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Woodson would prove to be one of Bob Knight's favorite players. In the 1979 NIT tournament, he ended up being the program's top scorer. The Knicks took him 12th overall in the 1980 NBA Draft.

Woodson would end up playing for multiple teams; namely, the Nets, Kings, Clippers, Rockets, and Cavaliers. Arguably, his best season was with the Kings. He averaged 18.2 PPG in the midst of a controversial 1982-83 season, in which the Kings were contemplating a move to Sacramento. By the end of his career, he had an average of 14 PPG, 2.3 RPG, and 2.3 APG. While he wasn't a great passer, Woodson was a versatile 6-foot-5 guard. In 1979, Woodson would help the United States represent basketball in the Pan American Games; the team would win the gold. While his coaching career is interesting, notably his help for the Pistons in their '04 championship, Woodson had a very respectable playing career after Indiana.


13 Worst: Steve Alford

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Alford was a legendary IU basketball player. He became the all time scorer in University history (2,438), and would help the program win the 1987 National Championship.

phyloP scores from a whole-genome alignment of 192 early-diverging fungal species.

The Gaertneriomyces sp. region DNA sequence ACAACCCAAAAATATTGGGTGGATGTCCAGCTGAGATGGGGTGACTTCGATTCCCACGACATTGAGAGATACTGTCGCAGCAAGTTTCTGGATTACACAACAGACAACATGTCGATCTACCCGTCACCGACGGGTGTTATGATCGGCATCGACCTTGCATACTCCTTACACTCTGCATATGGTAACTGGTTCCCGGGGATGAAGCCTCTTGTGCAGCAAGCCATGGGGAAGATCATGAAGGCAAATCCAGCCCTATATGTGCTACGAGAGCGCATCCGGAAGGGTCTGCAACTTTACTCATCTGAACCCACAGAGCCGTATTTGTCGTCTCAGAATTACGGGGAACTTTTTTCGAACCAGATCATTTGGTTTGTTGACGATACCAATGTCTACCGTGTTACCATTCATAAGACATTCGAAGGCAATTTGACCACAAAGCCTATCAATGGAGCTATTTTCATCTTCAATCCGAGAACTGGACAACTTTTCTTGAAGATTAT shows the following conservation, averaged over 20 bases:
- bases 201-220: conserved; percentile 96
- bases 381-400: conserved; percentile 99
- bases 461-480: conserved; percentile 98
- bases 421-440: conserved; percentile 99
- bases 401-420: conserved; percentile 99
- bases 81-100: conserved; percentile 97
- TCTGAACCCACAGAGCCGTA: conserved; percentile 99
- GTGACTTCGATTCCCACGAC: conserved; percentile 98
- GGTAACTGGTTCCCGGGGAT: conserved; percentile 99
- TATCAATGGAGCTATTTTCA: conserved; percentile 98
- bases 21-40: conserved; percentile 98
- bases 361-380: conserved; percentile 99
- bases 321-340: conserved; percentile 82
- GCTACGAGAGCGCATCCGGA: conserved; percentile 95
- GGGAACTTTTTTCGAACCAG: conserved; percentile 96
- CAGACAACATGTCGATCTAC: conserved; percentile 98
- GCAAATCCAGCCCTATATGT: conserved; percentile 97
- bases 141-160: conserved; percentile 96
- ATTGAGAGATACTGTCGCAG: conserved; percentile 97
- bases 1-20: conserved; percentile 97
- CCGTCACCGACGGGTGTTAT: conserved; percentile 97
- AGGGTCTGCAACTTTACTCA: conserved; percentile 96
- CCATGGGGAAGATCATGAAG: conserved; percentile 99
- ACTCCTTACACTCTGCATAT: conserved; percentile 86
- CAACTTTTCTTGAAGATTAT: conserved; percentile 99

Steve would be drafted 26th overall in the 1987 NBA Draft. While Pacers fans were upset when the organization took Reggie Miller instead of Steve, the selection turned out to be fantastic. Steve would plummet to being one of the NBA's most irrelevant players. His stint with the Dallas Mavericks would prove to be nothing like his career with Indiana University, and once landed with the Warriors it was obvious Reggie Miller was the Pacers' right pick. Steve would end up finding more success as a coach. Obviously, the guy was a smart player and was very clutch in late game situations. Nowadays, he is coaching the UCLA men's team. This past season, he got smoked by Kentucky in the Sweet Sixteen. While UCLA fans have embraced him, he wasn't always a notable coach. He began his career coaching Manchester, then Southwest Missouri State, and then finally, Iowa. From Iowa, Alford went on to coach New Mexico State and then UCLA starting in 2013.

12 Best: Victor Oladipo

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Victor Oladipo averaged 24.6 MPG with the Hoosiers and 10.7 PPG over three seasons. While he wasn't a major scorer in college, scouts fell in love with his tough defensive play.